How does the change in the value of the US dollar affect emerging markets?

Author : rui wu | Published On : 22 May 2023

As we all know, the change of the Fed’s policy stance often represents a cyclical change in the strength and weakness of the US dollar, and starts or terminates the feedback loop between emerging markets and the US dollar, which is dominated by US dollar financing. This feedback loop passes through cross-border credit, capital flows, commodities These four ways link emerging markets to the dollar. We refer to the relevant reports of BIS and Goldman Sachs to sort out and explain how the strength of the US dollar affects emerging market countries.

Cross-Border Credit

Companies in emerging markets invest by borrowing dollars in international markets and converting them into local currencies through central banks. This behavior accounts for the vast majority of cross-border lending and international debt. At present, US dollar credit accounts for 70% of cross-border foreign currency credit, and these credits are mainly obtained by companies and banking sectors in emerging market countries.

Based on this situation, we do path deduction:
the Federal Reserve’s monetary policy stance is more accommodative than other central banks.
The dollar weakened against other currencies.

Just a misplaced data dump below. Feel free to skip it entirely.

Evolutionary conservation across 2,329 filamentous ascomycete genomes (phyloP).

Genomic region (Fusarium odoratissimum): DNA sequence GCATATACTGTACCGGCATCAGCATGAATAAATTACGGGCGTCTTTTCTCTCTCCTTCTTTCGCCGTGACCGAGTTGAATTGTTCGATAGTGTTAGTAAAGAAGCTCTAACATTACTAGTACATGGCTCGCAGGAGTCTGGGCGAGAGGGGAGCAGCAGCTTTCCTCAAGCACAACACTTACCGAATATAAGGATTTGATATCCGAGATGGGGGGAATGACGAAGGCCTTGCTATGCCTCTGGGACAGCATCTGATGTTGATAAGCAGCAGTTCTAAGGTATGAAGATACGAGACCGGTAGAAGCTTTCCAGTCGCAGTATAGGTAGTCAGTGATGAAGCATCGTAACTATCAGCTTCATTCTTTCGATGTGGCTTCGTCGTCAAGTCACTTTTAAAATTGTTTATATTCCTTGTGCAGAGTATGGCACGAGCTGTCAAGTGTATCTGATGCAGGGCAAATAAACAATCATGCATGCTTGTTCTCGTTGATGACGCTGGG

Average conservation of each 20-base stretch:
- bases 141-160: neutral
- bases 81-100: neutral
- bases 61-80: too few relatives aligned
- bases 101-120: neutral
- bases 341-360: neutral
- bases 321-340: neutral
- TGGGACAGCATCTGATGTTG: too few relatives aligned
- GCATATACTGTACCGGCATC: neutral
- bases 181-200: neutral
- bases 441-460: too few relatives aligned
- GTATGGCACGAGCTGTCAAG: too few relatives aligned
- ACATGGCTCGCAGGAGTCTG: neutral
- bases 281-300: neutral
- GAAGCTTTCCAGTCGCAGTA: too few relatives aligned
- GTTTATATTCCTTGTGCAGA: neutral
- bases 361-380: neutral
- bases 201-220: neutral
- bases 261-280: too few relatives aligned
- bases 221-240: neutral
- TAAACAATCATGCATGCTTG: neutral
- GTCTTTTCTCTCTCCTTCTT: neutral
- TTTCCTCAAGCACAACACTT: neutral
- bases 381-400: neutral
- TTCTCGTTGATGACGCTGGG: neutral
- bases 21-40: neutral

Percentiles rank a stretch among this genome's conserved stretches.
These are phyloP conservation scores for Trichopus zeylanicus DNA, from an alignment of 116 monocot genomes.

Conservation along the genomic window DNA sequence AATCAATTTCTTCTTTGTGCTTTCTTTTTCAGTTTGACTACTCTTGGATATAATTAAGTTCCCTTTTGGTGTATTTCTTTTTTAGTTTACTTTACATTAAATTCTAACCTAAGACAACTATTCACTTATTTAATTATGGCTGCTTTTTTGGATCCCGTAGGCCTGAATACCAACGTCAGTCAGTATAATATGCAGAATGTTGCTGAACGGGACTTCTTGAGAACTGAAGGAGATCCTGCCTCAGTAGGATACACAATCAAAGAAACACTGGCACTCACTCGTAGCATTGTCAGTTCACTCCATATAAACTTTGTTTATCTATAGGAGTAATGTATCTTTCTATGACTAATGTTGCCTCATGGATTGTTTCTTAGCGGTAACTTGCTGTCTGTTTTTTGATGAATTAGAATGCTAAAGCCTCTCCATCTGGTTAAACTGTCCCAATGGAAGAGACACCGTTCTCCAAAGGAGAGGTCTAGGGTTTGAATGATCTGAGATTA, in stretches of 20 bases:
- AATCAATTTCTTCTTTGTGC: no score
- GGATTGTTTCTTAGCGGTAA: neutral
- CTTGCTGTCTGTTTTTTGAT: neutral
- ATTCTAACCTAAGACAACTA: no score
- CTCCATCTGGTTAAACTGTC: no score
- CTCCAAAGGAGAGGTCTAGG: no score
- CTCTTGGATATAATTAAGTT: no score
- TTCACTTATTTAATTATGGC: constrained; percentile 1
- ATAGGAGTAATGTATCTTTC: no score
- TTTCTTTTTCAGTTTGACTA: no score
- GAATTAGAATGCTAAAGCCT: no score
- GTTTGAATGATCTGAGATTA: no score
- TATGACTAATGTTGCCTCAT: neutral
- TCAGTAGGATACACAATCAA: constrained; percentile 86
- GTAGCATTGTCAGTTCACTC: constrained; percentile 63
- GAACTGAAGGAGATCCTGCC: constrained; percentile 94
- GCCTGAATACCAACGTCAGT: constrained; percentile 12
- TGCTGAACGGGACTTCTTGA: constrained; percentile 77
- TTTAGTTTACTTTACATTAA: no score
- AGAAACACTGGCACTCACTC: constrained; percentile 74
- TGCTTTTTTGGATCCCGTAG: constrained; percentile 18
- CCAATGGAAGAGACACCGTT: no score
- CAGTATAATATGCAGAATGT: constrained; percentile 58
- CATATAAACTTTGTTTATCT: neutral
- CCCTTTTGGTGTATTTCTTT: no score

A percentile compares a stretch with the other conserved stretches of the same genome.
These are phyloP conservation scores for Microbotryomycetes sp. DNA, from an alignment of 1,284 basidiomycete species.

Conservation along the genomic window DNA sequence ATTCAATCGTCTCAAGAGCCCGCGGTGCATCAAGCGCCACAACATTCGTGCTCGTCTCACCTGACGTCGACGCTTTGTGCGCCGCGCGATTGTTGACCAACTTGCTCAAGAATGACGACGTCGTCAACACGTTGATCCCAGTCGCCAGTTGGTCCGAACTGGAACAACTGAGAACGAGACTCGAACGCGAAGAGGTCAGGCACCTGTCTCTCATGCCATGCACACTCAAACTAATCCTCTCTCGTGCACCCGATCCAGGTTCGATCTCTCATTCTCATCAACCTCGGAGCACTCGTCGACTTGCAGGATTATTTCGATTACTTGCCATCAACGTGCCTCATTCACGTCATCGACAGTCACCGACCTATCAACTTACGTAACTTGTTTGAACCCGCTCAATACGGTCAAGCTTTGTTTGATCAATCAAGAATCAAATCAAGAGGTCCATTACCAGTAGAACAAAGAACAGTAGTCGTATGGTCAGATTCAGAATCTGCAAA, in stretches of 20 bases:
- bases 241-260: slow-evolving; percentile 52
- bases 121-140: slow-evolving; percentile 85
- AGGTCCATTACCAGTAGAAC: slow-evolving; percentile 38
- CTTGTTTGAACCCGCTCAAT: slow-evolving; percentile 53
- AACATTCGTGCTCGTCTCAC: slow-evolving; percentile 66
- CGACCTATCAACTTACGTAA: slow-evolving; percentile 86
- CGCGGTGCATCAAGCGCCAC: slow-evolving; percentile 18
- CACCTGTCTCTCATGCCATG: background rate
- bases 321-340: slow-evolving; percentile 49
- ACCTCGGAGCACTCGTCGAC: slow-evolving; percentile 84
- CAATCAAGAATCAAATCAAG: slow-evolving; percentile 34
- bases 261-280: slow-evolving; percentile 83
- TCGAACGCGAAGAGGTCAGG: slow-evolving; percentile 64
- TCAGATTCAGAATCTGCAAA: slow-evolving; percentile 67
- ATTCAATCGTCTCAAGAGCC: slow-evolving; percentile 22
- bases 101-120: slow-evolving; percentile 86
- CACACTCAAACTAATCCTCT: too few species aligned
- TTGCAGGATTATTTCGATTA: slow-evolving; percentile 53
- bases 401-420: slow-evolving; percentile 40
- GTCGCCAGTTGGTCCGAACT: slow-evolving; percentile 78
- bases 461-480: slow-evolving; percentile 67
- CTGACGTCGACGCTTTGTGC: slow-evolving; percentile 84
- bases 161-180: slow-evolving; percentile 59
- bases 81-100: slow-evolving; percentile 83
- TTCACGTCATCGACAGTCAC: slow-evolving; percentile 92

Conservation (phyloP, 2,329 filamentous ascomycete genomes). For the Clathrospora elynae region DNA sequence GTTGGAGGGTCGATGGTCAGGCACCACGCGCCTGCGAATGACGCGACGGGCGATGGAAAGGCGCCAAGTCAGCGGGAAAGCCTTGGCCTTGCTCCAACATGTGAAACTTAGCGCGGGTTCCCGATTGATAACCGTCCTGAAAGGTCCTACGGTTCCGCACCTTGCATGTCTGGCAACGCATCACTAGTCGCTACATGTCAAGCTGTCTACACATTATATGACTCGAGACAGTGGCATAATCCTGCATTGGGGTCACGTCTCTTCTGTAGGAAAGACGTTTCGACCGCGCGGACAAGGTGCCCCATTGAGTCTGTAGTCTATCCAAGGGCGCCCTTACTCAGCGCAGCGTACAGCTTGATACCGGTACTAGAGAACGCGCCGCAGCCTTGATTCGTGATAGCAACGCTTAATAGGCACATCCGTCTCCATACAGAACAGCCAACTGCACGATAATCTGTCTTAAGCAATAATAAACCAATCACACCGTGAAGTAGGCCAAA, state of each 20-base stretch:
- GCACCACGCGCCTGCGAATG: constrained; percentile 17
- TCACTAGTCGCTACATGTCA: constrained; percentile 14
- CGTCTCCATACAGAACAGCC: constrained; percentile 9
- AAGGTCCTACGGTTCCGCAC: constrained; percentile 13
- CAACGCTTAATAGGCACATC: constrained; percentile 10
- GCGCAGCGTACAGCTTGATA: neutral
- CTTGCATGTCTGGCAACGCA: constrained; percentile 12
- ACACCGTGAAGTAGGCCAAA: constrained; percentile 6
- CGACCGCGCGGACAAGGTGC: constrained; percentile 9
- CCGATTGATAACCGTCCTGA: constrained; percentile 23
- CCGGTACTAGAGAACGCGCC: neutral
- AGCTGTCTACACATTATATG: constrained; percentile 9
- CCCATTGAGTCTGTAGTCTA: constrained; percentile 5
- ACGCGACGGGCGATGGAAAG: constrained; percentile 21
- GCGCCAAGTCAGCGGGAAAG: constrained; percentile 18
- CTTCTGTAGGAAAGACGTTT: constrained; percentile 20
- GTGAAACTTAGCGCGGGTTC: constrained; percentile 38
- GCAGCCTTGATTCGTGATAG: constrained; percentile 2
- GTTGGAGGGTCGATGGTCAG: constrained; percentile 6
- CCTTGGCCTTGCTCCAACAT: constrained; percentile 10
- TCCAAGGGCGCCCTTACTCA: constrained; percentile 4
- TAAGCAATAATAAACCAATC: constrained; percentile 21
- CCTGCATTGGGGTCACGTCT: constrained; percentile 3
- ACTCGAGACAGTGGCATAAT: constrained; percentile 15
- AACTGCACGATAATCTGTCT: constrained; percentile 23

A weaker dollar puts borrowers in emerging market countries in better balance sheets as their liabilities are denominated in value.
A healthy balance sheet provides incentives for borrowers in emerging market countries to further borrow and increase leverage.
The borrowed U.S. dollars need to be converted into local currency, which pushes up the ratio of the local currency, and the reinvestment behavior increases the price of local assets, so that the asset side appreciates again.

flow Strictly speaking, capital flow has similar concepts with cross-border credit, but it is also very different. When the Fed’s stance is dovish, the US dollar as a funding currency will inspire investors to engage in highly leveraged carry trades.
Based on this situation, we make a corresponding path deduction:
the Federal Reserve’s monetary policy stance is more relaxed than other central banks.
The dollar weakened against other currencies.
Investors obtain income by borrowing short-term U.S. dollars in the money market and buying high-yield bonds or stocks of emerging market countries.
Investors get income from two parts, one is the difference between borrowing costs (money market interest rates) and income (bond interest rates and stock dividends), and the other is asset appreciation (asset appreciation).
Expectations of asset appreciation further fueled the carry trade, with more participants borrowing dollars.
Chart: Overseas investors in US stocks

The central bank’s response